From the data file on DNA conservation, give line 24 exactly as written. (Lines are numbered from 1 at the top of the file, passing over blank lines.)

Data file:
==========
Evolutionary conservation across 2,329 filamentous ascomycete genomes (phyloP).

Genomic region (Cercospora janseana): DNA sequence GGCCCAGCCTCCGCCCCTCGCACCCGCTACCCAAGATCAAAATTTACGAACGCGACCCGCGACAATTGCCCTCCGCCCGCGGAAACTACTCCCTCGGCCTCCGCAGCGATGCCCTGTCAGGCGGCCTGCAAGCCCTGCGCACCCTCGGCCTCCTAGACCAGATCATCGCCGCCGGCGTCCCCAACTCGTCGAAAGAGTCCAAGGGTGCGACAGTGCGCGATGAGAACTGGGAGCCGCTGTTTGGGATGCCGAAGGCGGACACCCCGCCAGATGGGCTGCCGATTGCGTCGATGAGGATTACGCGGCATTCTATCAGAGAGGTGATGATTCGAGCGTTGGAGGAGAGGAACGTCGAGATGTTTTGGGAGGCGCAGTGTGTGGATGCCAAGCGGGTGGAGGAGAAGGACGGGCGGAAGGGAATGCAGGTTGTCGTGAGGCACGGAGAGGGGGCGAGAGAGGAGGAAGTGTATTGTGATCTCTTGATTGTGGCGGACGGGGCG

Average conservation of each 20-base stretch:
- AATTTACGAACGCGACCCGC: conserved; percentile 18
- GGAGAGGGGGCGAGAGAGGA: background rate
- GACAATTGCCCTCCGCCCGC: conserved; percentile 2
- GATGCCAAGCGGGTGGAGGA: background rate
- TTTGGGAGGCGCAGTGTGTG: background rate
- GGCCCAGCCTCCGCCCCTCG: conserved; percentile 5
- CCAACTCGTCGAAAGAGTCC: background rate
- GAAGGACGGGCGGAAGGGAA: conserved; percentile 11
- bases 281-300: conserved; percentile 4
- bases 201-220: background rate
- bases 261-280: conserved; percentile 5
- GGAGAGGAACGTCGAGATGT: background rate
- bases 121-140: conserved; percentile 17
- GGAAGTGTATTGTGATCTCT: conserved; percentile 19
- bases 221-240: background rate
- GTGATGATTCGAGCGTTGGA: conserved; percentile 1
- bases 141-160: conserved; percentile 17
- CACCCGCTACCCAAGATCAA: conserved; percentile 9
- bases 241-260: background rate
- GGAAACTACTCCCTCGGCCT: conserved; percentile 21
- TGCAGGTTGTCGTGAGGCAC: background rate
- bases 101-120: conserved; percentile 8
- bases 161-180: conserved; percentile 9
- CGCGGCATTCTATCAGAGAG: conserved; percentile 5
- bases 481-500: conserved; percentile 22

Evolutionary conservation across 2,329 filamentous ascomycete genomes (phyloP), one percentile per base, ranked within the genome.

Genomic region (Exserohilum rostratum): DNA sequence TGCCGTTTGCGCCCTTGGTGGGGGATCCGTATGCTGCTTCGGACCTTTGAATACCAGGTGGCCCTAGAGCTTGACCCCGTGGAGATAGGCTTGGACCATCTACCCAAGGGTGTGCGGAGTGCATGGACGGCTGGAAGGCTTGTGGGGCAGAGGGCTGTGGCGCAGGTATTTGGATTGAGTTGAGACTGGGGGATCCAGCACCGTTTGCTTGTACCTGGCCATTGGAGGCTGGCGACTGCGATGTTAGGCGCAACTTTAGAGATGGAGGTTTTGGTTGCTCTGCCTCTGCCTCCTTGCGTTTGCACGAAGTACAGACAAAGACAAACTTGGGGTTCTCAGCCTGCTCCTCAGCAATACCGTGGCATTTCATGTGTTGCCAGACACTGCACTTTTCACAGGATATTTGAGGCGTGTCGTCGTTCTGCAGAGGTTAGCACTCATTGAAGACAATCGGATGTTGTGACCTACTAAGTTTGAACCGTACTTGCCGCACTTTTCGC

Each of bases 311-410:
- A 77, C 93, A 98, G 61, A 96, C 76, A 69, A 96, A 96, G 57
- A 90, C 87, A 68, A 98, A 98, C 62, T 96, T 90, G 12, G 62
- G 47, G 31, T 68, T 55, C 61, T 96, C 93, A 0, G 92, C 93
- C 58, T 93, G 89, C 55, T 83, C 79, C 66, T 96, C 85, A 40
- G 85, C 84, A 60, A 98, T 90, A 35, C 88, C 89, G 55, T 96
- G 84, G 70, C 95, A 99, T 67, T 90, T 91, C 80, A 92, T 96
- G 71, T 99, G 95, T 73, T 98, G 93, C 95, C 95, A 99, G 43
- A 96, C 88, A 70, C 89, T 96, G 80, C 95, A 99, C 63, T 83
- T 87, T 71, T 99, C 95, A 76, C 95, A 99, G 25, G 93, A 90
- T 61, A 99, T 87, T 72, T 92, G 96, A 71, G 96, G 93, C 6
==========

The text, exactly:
- TGCAGGTTGTCGTGAGGCAC: background rate